Articles | May 17, 2024

Future Challenges for Consideration in Real Estate

Buffalo Business First

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Real estate industry continues to navigate and adapt to an uncertain landscape.

Following a pandemic, dealing with sustained increased materials costs and interest rates, and experiencing firsthand the impacts of the implementation of New York State’s Climate Leadership and Community Protection Act, the real estate industry continues to navigate and adapt to an uncertain landscape. As we detail below, developers operate in an increasingly complex regulatory environment, with emerging — and in some instances, unanticipated — challenges that require attention.

Insurance Costs

After commercial property insurance premiums rose at historic rates in 2023, projections for 2024 indicate that rates will continue to rise, albeit at a slower pace, due to extreme weather events and lingering inflation. Despite the overall easing of inflationary pressures, inflation continues to be an issue for commercial property premiums. Construction materials and labor costs, in particular, remain significantly higher than pre-pandemic levels. The volatility in building costs may be leaving many properties undervalued with substantial gaps in coverage.

Switchgear Delays

Of all the supply chain disruptions that continue to hamper the industry, the ongoing shortage of electrical components is perhaps most critical, especially in light of building electrification requirements. Developers have been experiencing massive delays in obtaining switchgear, with lead times as high as 60 weeks. Some are taking the calculated risk of ordering switchgear prior to even securing financing commitments on a project.

Embodied Carbon Considerations

While State laws targeting emissions from building energy systems have captured headlines, efforts to address upfront emissions from construction materials are also gaining momentum. New York has been at the forefront of tackling embodied carbon (the emissions associated with the entire lifecycle of a building product) from extraction of raw materials to manufacturing, transportation, construction and disposal.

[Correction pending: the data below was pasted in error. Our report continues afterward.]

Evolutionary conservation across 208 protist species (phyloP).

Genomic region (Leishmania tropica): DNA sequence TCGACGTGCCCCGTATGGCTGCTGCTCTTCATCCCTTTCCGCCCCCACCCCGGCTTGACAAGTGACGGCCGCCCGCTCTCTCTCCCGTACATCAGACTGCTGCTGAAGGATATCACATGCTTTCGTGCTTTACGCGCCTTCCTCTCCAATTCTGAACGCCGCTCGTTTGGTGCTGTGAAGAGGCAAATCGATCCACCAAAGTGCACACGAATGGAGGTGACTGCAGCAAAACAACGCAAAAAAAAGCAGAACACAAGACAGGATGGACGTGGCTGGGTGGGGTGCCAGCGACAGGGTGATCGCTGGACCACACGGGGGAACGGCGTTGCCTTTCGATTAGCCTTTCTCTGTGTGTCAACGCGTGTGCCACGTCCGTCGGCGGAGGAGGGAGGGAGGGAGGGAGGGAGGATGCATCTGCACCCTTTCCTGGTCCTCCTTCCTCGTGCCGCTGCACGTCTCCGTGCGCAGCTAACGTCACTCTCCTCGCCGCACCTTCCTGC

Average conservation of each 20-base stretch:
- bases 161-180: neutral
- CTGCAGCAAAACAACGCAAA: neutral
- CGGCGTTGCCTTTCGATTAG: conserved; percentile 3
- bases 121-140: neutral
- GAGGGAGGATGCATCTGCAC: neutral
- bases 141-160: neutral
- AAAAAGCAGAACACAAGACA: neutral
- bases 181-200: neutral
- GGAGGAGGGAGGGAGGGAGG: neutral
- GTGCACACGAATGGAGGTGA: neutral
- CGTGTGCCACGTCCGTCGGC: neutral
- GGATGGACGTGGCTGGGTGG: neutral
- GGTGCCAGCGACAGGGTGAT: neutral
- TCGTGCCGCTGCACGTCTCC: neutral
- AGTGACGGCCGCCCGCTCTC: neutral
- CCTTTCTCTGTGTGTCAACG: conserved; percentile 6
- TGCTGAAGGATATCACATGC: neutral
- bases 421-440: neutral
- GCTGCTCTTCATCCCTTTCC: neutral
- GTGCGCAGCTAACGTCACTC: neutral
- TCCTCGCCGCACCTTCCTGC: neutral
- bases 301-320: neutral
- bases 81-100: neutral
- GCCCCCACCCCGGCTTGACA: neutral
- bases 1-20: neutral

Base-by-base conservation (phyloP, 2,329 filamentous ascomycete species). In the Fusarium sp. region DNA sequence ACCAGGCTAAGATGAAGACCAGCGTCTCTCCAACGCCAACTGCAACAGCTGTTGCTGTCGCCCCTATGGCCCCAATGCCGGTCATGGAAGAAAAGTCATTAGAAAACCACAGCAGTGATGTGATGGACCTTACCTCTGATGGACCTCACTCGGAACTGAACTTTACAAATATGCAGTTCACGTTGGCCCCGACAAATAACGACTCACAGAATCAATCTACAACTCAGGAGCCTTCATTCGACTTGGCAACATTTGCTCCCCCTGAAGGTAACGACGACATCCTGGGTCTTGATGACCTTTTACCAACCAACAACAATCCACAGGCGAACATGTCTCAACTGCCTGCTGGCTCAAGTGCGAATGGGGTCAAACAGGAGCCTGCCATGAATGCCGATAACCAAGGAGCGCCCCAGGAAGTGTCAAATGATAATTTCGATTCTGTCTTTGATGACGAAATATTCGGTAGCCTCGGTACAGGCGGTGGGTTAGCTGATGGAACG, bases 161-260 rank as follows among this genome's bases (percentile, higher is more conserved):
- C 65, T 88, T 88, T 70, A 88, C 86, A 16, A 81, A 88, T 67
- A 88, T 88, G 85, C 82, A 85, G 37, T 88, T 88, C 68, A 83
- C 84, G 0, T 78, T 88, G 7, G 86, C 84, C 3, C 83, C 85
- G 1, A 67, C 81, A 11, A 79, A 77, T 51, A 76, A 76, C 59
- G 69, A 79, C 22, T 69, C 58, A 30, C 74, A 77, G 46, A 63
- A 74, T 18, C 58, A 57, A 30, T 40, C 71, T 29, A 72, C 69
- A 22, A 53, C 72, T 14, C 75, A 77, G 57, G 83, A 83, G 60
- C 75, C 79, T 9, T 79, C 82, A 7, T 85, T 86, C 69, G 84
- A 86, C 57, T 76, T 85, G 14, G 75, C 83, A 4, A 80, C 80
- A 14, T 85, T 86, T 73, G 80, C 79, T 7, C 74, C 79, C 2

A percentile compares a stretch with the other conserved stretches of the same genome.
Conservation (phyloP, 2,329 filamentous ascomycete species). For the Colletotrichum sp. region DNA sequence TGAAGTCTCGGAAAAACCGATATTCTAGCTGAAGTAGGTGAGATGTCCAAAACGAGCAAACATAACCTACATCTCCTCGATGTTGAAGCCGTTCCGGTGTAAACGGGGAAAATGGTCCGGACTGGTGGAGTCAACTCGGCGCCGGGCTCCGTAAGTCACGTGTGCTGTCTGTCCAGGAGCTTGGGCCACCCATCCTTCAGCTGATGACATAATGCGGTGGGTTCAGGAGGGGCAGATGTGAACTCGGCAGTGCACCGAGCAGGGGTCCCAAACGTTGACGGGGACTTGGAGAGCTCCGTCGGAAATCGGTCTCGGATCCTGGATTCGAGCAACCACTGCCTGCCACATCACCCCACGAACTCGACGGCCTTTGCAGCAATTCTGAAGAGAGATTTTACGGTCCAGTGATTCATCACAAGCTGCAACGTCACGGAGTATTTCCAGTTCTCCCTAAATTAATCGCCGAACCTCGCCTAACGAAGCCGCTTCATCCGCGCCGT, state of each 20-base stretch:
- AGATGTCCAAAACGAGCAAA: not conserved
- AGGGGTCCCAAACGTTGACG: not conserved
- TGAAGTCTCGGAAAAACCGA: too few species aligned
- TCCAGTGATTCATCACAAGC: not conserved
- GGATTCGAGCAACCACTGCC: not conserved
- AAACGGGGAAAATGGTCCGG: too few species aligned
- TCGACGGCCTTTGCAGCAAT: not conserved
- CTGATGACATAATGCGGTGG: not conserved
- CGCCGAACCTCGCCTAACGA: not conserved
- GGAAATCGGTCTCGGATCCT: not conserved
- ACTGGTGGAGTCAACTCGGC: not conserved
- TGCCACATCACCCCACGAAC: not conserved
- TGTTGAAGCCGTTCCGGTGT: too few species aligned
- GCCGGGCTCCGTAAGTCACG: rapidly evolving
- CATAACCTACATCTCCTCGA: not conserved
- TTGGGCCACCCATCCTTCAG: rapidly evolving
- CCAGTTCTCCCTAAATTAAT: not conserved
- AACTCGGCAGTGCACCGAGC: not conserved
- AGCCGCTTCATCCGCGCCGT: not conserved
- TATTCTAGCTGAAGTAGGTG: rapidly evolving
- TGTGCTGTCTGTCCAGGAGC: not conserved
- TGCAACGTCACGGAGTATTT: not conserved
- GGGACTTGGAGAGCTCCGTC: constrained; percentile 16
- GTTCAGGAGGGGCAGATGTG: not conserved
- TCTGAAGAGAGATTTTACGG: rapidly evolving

Most recently, New York announced its Buy Clean Concrete guidelines. Starting January 1, 2025, contractors for qualifying State construction projects will be required to submit Environmental Production Declarations (EPDs) verifying that the Global Warming Potential (GWP) of all concrete mixes used in a project meet new State-mandated limits. Construction costs are expected to rise as concrete producers invest in the technology needed to produce EPDs. Meanwhile, the State is engaged in ongoing efforts to collect data on construction materials in order to set future GWP limits. It remains to be seen if this data will ultimately be used to implement GWP limits for all in-state construction projects.

Phillips Lytle continues to monitor these key challenges and stands ready to counsel Western New York’s real estate community on the latest updates in this dynamic legal environment.

Timothy P. Moriarty, Partner and member of the Phillips Lytle Real Estate Industry Team, can be reached at (716) 847-8329 or

Kimberly R. Nason, Partner and member of the Phillips Lytle Real Estate Industry Team, can be reached at (716) 504-5784 or

Benjamin Sugarman, attorney at Phillips Lytle LLP, can be reached at (585) 238-2045 or

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